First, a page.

vcu google youtube

Google is banking on a new chip to improve YouTube videos

Google has accomplished a small revolution which has nevertheless gone unnoticed. Indeed, the Mountain View giant has developed a transcoding chip that will optimize the playback and loading of videos on YouTube. A project which required years of research and which today is bearing fruit to the delight of fans of podcasts and vlogs.

A revolutionary chip?

The transition to 4K and soon to 8K was a real challenge for Google. As video files were larger, more resources had to be spent to play these videos correctly. If nothing had been done, YouTube users were exposed to some slowness when playing videos on YouTube.

Google engineers have done everything they can to remedy this problem. In particular, they had the idea of ​​implementing a new VCU (VIdeo Coding Unit) at the group’s data centers. It took the team six years to design this little gem of technology. And against all expectations, the results far exceeded their expectations. The new chip is 20 times more efficient with accelerated buffering and also a significant reduction in bandwidth consumption among users.

Concretely, you can now play 8K videos more smoothly. Under optimal conditions, the playback of these sequences should not be interrupted, even if Google’s servers receive a lot of requests. This device will therefore decongest traffic and allow YouTube to satisfy more viewers. Suffice to say that Google now has all the weapons in hand to compete with Twitch.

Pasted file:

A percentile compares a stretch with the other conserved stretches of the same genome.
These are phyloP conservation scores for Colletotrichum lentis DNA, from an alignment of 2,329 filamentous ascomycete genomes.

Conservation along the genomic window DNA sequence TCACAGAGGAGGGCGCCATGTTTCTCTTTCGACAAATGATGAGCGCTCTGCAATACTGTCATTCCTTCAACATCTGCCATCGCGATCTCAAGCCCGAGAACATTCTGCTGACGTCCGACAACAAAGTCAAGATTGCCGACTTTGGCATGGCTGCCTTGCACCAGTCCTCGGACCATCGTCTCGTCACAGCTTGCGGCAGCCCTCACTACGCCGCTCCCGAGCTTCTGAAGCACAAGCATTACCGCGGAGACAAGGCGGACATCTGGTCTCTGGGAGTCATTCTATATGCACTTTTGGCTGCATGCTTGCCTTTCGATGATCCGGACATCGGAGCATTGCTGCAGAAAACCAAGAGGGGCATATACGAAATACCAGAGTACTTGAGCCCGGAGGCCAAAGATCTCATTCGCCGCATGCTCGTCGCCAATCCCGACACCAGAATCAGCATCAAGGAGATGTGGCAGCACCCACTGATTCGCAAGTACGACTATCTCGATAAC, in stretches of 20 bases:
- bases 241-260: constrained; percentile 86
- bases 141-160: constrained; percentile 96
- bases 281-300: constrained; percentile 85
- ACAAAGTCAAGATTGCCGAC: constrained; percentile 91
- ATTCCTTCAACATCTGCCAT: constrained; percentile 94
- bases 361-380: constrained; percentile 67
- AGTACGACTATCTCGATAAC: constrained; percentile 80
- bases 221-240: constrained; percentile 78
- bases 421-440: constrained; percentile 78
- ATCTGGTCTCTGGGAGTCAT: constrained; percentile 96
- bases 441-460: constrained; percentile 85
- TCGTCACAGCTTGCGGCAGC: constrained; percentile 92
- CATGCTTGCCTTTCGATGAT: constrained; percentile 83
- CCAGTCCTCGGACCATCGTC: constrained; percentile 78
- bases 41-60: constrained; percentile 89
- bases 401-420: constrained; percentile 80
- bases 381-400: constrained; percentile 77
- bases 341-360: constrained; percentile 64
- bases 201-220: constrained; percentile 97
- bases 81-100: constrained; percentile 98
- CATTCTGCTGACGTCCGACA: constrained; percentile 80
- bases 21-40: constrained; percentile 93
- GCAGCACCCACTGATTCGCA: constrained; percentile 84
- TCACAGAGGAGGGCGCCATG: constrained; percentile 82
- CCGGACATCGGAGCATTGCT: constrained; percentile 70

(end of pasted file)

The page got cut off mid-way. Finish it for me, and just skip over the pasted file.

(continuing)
An engineering feat

The new chip for YouTube has many interesting features. In fact, a prototype was already launched on a large scale a few years ago. This included the VP9 and H.264 codecs to speed up the encoding of ultra-HD videos.

A lire également  CapCut for Animal Lovers: Enhance Adorable Animal Photos

The new VCU has been designed for encoding and simultaneous broadcasting, all in 4K. Although this feature already existed on YouTube, live videos suffered from a latency of a few seconds when the display quality was increased. From now on, videographers no longer have to worry about this detail and viewers will consume less bandwidth.

Still in the same direction, Google engineers have done everything possible to ensure that the new chip supports the AV1 codec. This change made videos play faster by optimizing buffering. Using this codec will also improve the visual quality of the sequences. Currently, only a few data centers have been equipped with a chip of this type. However, it should soon be deployed across the entire network.

Please note that within these data centers, two chips will be mounted on a VCU card. A dedicated encoding unit will have no less than ten cards. At first glance, deploying this technology will cost Google millions of dollars. However, this is not the case! The company was able to divide costs by 3 by opting for its chips rather than other devices of the same type.